Some students with special educational needs may be withdrawn 1:1 or within small group sessions or to use technological support; the withdrawal of students is kept to a minimum, in accordance with Trinity Catholic College’s inclusive ethos.

d) In-service Training

  • The SENCO provides continual Professional Development for NQT’s and other new staff at the school on Code of Practice procedures at trinity Catholic College.
  • Individual departments can ask for Continual Professional Development from the SENCO as required, for specific purposes or generic training.
  • Whole-school Continual Professional Development, focussing on specific needs is included, where appropriate, on staff training days and during twilight sessions.


Arrangements for Considering SEND Related Complaints

If a parent is unhappy about the arrangements made to meet the SEND of their child they should in the first instance discuss the matter with the SENCO. The Headteacher will address secondary complaints.

The matter will be looked into by the school, in a reasonable period of time, in line with the Governor’s’ arrangements for consideration of complaints.


Arrangements for Inclusion

The school’s policy is to provide all pupils with access to a rich and broad curriculum, which meets the needs of children of all ability and ages.

  • The use of setting and the differentiation of work enable this to happen.
  • The provision of additional support which enables pupils to access the curriculum has already been documented.
  • Pupils with an EHC Plan can be disapplied from National Curriculum subjects. This is only considered in extreme circumstances when all parties, particularly the parents, pupils and appropriate services, request it.

As the school operates a policy of full access to the National Curriculum and of Curriculum Support, pupils with SEND are included fully into the School Curriculum. All pupils join in all activities, as far as is reasonably practical, both curricular and extra -curricular, except where an activity may constitute a problem for any pupil’s health or safety.



In School

  • The SENCO liaises closely with the Leadership Team, Progress Leaders and year Managers. Information and concerns are always discussed with the appropriate member of staff.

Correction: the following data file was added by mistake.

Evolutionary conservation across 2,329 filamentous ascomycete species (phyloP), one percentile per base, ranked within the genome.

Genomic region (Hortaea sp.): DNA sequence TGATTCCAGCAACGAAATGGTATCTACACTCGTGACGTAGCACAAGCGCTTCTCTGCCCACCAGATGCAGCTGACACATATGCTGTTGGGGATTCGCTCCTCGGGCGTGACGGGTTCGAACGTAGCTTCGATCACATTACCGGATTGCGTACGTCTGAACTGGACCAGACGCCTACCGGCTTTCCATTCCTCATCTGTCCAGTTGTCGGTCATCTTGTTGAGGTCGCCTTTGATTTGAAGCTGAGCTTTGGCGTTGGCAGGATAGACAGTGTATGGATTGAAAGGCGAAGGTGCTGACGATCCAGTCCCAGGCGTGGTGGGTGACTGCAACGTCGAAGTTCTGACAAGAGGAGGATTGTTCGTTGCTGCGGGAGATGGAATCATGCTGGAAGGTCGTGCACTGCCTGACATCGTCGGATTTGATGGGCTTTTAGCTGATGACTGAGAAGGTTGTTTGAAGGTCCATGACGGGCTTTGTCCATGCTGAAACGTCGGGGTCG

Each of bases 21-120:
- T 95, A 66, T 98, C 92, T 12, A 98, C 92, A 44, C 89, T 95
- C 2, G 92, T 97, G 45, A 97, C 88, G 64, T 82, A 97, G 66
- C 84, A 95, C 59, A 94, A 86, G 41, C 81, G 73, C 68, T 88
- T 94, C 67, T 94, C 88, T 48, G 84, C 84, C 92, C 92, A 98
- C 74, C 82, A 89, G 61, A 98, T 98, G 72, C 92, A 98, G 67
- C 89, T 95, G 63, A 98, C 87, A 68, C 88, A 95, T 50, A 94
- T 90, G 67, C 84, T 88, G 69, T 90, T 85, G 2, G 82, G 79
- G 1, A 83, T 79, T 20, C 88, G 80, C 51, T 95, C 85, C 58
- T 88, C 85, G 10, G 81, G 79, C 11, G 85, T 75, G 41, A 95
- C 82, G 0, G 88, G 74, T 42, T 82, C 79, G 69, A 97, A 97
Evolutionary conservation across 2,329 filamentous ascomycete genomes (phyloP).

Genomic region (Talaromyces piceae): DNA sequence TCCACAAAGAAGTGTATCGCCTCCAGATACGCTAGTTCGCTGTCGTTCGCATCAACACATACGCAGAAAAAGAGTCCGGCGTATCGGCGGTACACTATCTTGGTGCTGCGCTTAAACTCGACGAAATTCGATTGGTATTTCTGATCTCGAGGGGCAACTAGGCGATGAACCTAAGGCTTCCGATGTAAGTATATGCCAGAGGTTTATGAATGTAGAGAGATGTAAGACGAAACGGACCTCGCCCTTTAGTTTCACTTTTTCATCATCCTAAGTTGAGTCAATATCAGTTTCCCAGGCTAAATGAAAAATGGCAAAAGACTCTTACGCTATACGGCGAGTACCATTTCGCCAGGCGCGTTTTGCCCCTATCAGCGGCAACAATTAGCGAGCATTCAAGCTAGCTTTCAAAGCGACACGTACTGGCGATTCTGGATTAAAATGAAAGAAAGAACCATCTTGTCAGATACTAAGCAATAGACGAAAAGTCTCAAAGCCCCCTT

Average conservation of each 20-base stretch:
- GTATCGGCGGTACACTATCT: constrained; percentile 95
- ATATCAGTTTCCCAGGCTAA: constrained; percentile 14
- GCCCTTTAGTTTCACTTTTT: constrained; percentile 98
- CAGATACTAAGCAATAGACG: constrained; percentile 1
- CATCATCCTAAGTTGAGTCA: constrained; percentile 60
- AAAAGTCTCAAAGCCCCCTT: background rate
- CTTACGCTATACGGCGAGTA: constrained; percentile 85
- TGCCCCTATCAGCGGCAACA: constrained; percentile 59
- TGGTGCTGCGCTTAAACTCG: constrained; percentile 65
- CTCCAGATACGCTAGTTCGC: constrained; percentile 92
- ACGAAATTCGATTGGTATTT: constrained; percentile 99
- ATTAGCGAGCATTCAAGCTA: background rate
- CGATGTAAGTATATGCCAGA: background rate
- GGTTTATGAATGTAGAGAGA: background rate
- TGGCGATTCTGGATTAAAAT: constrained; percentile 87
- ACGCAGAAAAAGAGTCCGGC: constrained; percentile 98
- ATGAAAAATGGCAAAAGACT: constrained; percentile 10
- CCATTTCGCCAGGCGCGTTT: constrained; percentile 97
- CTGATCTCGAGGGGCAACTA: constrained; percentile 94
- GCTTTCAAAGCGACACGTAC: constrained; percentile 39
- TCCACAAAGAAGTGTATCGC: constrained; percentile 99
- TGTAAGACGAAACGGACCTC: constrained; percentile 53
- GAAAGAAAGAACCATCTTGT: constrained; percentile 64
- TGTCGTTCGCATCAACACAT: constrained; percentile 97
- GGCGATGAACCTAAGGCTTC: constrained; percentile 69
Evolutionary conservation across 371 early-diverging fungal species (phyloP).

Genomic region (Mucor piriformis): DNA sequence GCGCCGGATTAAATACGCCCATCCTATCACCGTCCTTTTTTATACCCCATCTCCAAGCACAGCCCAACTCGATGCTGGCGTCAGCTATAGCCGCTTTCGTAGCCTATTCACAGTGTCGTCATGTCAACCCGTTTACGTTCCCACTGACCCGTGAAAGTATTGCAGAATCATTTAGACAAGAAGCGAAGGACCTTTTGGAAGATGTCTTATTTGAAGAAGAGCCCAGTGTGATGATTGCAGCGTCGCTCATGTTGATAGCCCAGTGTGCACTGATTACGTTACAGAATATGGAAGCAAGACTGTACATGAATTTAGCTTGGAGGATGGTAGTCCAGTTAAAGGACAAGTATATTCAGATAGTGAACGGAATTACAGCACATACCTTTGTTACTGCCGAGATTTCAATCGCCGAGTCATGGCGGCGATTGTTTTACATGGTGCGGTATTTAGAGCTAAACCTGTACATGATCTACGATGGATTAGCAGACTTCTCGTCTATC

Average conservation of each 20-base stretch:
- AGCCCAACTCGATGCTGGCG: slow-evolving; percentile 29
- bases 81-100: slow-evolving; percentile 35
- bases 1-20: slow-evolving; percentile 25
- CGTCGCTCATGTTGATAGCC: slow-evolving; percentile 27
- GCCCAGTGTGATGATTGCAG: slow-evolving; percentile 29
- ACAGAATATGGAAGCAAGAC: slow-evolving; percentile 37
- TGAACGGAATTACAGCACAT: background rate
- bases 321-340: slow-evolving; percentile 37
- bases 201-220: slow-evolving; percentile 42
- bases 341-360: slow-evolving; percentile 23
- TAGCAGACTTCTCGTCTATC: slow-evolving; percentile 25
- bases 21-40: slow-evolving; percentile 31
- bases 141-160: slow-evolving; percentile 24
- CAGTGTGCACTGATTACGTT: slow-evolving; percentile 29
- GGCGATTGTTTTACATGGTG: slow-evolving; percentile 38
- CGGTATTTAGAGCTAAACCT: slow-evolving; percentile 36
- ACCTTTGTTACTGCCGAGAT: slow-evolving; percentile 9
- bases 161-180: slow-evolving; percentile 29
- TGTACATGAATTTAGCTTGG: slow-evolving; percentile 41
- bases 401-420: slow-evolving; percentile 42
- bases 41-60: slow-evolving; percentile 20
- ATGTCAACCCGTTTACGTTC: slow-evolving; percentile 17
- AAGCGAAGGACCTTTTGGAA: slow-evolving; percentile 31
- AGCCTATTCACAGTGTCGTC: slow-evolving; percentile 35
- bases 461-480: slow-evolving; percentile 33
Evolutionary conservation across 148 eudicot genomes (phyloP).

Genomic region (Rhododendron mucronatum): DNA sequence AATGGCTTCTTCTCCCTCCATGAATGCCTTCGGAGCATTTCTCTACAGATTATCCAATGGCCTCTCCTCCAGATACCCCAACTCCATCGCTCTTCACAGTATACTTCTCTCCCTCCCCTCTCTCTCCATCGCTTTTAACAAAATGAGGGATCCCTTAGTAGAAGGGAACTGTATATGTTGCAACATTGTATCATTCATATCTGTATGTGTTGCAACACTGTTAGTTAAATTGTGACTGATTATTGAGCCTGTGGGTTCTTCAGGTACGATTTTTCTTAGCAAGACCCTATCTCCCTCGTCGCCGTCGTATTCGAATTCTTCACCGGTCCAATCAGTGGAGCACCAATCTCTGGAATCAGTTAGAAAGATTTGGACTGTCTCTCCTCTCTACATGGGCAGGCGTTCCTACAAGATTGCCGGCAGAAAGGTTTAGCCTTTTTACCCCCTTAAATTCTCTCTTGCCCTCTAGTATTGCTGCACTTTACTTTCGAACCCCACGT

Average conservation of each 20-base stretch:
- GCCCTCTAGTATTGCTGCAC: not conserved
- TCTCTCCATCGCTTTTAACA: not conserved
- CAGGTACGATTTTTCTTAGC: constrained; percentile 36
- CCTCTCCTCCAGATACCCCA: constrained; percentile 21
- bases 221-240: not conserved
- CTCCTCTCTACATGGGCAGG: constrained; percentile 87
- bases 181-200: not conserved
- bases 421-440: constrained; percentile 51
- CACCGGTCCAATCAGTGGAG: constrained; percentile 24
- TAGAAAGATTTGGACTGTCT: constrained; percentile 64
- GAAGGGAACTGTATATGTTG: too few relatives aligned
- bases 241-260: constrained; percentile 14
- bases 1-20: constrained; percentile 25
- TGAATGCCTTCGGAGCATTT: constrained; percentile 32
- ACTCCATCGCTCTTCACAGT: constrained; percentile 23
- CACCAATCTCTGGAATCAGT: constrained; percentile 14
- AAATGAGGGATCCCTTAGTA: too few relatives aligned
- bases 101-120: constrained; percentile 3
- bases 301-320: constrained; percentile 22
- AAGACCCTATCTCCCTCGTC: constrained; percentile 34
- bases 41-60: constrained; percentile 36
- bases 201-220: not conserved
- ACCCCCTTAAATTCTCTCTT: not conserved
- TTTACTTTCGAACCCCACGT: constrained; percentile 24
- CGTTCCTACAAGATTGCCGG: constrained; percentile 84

• School systems and procedures provide the mechanism through which SEND issues are discussed and disseminated.



Trinity Catholic College actively seeks to work with parents / carers and values the contributions they make.

  • Parents are actively encouraged to help their child in many ways; for example: hearing their child read and learning spellings.
  • Parents are encouraged to attend Parents’ Evenings where their child’s progress is discussed with subject teachers.
  • Effective communication is achieved through regular contact with home either through letters, telephone calls or the student’s planner.
  • New parents can attend the Open Evening prior to transfer and make arrangements for additional visits through the SENCO.



Trinity Catholic College acknowledges the student’s role as a partner in his / her own education.

  • Students are actively encouraged to be part of their educational journey. The SENCO, together with the Pastoral Team, have regular discussions with pupils regarding their progress and how this can be enhanced.
  • Students are asked about how they would like to receive support and this is considered when plans are made.
  • Students are encouraged to have high expectations in all areas of the curriculum.


External Support

The school aims to work in partnership with other agencies in order to provide an integrated support based on the needs of the student. The main external agencies used by Trinity Catholic College include (this is not an exhaustive list):

  • Educational Psychology Services
  • School Health Services
  • Speech and Language Service
  • Occupational Therapy Service
  • Youth Support Service
  • National Association of Special Educational Needs (NASEN)

Between Schools

The SENCO liaises with other SENCOs:

  • Local Authority Professional Development meetings.
  • On the transfer of a student with SEND.
  • At locally held SENCO conferences.


Transfer Arrangements

  • All documentation about special needs included in a student’s record is transferred between schools. The SENCO deals with specific enquiries.
  • Offer of additional Induction Day is available for all students with SEND and vulnerability factors.
  • The records of students who leave at the end of Year 11 are kept and stored in school until they are confidentially destroyed.
  • Documentation relevant to the last Review is forwarded to Post 16 placements.


SEN Marking Policy

The SEN Department follows the Whole School Marking Policy.